Folks, I think Pre-Charged Pneumatic (PCP) airguns are awesome. They have an onboard high-pressure cylinder that holds enough air to shoot a certain number of rounds before needing to be recharged. After years of having your basic pneumatic and spring-piston air rifles, I bought my first PCP, a Hatsan Gladius Long in .22, back in May of 2017 and a Hill Mk IV hand pump. In this post I want to recap what your options are and then talk about move into the world of having my own compressor.
You Have Three Options To Fill PCP Airguns
To fill a PCP airgun, you xN own a hand pump, have an air cylinder or own a compressor. For almost three and a half years, I’ve used a Hill Mk IV hand pump to top off the Gladius and it has worked well. These pumps are like an old fashioned bike tire pump on serious steroids as they can enable you to fill a cylinder with thousands of pounds of air pressure. By the way, the secret to longevity with a hand pump is to keep the shaft lubricated to protect the O-rings with silicone grease and to not overheat parts if you are doing a lot of pumping.
The second option is to have an air tank that you would take to your local dive shop and have them fill it to 3,000 to 4,500 pounds. You would then use this to top off your airgun until it too was low and you’d go back to the dive shop to get the tank refilled. We do have a dive shop in the area but this never appealed to me because I didn’t shoot enough to need a tank vs. the hand pump. I also figured that I could use the hand pump any time day or night as needed. You can only refill an air tank if the dive shop is open or you own your own compressor.
Now, this brings us to the third option and that is to own a high pressure air (HPA) compressor. These are not what you get for a garage and air tools – those only go to 175-200 pounds. With PCP airguns, you are talking 3,000-4,500 PSI depending on the rating of the tank or airgun you are filling. What stopped many people for years was that these HPA compressors were a fortune and then crossed below $1,000 a few years ago and now you can see inexpensive units from China that are below $400 but they require water cooling, lubrication, and don’t always get good reviews (some do though).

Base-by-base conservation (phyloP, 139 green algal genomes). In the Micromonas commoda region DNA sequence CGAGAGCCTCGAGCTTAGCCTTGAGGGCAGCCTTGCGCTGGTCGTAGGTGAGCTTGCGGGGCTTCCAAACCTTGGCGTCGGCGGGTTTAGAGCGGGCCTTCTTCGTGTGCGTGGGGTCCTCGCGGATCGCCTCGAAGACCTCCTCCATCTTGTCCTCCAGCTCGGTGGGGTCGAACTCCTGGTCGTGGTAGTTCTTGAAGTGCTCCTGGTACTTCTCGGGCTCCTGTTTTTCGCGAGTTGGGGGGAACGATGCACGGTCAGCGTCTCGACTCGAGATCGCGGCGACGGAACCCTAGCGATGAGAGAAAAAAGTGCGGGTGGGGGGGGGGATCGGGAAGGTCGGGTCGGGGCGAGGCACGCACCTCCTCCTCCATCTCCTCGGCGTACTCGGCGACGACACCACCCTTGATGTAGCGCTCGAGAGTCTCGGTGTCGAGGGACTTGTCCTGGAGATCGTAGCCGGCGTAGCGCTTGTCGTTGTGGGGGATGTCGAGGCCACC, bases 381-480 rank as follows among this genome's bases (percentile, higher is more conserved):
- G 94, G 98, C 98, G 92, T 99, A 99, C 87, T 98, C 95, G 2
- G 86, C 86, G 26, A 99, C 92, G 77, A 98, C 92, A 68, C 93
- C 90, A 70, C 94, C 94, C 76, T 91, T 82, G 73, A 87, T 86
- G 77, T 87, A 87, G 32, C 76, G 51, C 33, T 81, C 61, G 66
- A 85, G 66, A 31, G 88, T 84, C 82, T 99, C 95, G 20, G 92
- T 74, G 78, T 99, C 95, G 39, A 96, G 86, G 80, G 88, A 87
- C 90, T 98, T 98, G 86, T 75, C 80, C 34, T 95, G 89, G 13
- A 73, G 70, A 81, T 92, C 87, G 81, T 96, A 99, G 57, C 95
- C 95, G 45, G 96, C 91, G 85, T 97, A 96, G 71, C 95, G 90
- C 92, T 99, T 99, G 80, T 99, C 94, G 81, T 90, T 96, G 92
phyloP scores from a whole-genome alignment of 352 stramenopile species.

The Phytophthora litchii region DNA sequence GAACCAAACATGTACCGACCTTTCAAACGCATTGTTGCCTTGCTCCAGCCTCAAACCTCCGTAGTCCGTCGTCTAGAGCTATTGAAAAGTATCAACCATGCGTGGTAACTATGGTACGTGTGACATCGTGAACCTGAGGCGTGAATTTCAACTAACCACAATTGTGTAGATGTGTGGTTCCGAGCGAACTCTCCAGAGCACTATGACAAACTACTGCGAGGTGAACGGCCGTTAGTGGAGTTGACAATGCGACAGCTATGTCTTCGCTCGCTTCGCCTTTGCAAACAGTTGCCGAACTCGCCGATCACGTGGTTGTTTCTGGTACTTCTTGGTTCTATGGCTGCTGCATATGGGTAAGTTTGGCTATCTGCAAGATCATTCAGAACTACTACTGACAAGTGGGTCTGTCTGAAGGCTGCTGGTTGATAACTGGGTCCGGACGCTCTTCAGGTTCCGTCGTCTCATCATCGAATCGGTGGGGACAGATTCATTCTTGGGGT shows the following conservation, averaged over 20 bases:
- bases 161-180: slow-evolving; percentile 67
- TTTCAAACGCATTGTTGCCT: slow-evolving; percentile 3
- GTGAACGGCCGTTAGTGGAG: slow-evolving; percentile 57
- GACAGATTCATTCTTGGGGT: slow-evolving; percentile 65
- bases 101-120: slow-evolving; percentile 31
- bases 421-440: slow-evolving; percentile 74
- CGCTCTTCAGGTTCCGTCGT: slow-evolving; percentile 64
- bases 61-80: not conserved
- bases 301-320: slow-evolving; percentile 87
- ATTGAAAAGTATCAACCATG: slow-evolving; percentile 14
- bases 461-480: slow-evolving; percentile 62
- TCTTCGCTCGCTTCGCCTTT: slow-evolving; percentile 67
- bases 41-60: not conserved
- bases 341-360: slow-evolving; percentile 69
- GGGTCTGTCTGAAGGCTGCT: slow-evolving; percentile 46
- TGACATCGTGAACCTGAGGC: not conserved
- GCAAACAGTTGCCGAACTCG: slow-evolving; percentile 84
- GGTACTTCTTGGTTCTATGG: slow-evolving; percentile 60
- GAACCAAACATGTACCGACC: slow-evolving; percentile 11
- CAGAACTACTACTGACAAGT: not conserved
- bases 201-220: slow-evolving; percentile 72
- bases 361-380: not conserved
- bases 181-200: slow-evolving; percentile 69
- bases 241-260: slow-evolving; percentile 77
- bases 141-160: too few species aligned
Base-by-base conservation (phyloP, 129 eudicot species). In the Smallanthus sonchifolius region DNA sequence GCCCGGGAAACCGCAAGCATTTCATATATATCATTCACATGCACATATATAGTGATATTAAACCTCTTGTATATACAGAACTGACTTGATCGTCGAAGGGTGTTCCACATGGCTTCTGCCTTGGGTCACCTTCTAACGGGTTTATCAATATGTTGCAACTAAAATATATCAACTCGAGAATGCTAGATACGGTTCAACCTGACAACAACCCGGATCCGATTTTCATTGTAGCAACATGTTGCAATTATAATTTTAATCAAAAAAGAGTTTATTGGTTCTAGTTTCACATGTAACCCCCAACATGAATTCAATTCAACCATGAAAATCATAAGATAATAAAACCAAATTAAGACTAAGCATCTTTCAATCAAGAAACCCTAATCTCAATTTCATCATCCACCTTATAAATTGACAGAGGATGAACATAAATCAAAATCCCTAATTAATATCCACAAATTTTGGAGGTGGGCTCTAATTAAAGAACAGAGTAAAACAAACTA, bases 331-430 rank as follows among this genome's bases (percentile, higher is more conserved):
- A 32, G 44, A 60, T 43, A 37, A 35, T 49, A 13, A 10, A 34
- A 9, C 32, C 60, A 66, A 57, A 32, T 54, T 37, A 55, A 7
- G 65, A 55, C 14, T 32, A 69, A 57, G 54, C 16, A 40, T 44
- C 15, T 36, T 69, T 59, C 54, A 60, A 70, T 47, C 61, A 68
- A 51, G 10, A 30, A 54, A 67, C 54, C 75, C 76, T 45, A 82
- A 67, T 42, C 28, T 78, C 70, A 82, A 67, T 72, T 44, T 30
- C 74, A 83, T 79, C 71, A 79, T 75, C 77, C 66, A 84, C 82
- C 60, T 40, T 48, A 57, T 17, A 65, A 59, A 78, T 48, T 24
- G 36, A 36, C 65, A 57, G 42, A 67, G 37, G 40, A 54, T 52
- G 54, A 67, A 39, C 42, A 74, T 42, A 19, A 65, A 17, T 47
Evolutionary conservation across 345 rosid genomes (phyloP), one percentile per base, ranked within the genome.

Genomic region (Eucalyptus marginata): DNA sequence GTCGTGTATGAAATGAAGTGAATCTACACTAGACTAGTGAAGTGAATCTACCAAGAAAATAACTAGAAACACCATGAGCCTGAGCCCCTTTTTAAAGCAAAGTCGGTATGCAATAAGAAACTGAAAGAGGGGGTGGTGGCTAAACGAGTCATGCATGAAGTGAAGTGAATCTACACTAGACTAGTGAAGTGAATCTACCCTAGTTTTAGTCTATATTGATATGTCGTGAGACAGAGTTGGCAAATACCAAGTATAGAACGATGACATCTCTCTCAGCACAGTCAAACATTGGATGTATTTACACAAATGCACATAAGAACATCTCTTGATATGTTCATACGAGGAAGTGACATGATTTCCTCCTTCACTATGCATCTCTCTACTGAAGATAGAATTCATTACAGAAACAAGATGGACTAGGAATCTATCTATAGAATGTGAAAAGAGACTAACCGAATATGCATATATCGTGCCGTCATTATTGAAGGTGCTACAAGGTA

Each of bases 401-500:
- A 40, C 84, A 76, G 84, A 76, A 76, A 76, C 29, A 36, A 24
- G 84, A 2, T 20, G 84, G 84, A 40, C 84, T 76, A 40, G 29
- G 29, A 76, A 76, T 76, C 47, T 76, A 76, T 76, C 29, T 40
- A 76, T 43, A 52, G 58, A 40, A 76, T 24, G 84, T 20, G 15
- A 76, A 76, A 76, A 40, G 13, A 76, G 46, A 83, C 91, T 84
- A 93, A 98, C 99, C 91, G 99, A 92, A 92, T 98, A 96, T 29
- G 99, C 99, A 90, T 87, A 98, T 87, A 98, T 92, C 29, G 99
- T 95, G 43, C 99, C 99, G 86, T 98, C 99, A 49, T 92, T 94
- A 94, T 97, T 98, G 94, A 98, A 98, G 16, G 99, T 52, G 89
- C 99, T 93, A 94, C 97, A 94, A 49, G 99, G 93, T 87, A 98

In many cases, you get what you pay for. The decent HPA compressors start at $800 and go up from there. In 2019, I ran across an HPA compressor on Amazon that I had not heard about before – the manufacturer was Ankul and the model was the FX CS3 compressor. The price was around $500 and it was getting good reviews. At the time, I didn’t really need it so I added it to be “Save For Later” list in Amazon just in case.
Maybe 3-4 times since then, I would open up the listing and read the reviews. You know what? The reviews stayed solid over time. Ankul released an updated model that was air cooled – no more water to deal with – and it was self-lubricated and didn’t need the user to add oil or grease. What’s more, the reviews stayed positive – it scores a 4.6 out of 5 with 196 reviews. That’s pretty good. So guess what? I bought one.
Introducing the GX GS3 PCP Air Compressor
Okay, there are a bunch of reasons why I bought this compressor in addition to the reviews and $499.99 price:
- It can pressurize a cylinder to 4500 PSI
- It can run off house current with the supplied inverter or it can clamp to a 12 volt vehicle battery
- There is an automatic-off switch where you can set the pressure via a dial and when it reaches it, the unit shuts off. This gauge is labeled both with PSI and BAR increments.
- It has an integral filter for oil and water
- There are three over pressure safeties – the user sets the pressure on the dial plus there is both a safety valve and a burst disc to help prevent a catastrophe.
- They claimed the unit ran fairly quietly at 75 decibels (this puts it somewhere between average street noise or being in a shower at 70 db and city traffic or a vacuum cleaner being at 80)
- The unit is maintenance free – no water/antifreeze to deal with or oil or grease to add.
- The design was elegant with a spool on the side to hold the power cable, the high pressure hose could rotate and there was a carry handle
- The pump unit measures 10-3/4″ tall, 5-1/8″ wide and just under 9-1/2″ deep — it’s remarkably small – most of my laptop computer bags are bigger and these measures are based on my unit.
- The duty cycle is 30 minutes run-time and then 20 minutes to cool
- The unit only weighs 19 pounds 6 oz (I weighed my pump unit)
- The AC adapter is separate and measures about 8.85″ long x 4.52″ wide x 2.36″ tall and weighs 1 pound 14 oz with the cord.
Here’s a link to the unit on Amazon:
I ordered the unit on a Monday and it was delivered five days later on Saturday by UPS. The pump and power adapter were packed together in one amazingly well packed box. How often do you here somebody comment on a box? This thing was made from thick cardboard and was practically like opening a wood crate and inside was thick foam cushions protecting the air pump and power adapter from all angles.
The unit arrived in great shape and as described. In the next post, I’ll review how to set up, test and use the unit. Again, here’s the link on Amazon and I will jump ahead a bit and tell you that I recommend the unit based on my experience with it so far:
Note, I have to buy all of my parts – nothing here was paid for by sponsors, etc. I do make a small amount if you click on an ad and buy something but that is it. You’re getting my real opinion on stuff.
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Here are some well rated hand pumps on Amazon. While I do not have personal experience with them, they do get good reviews: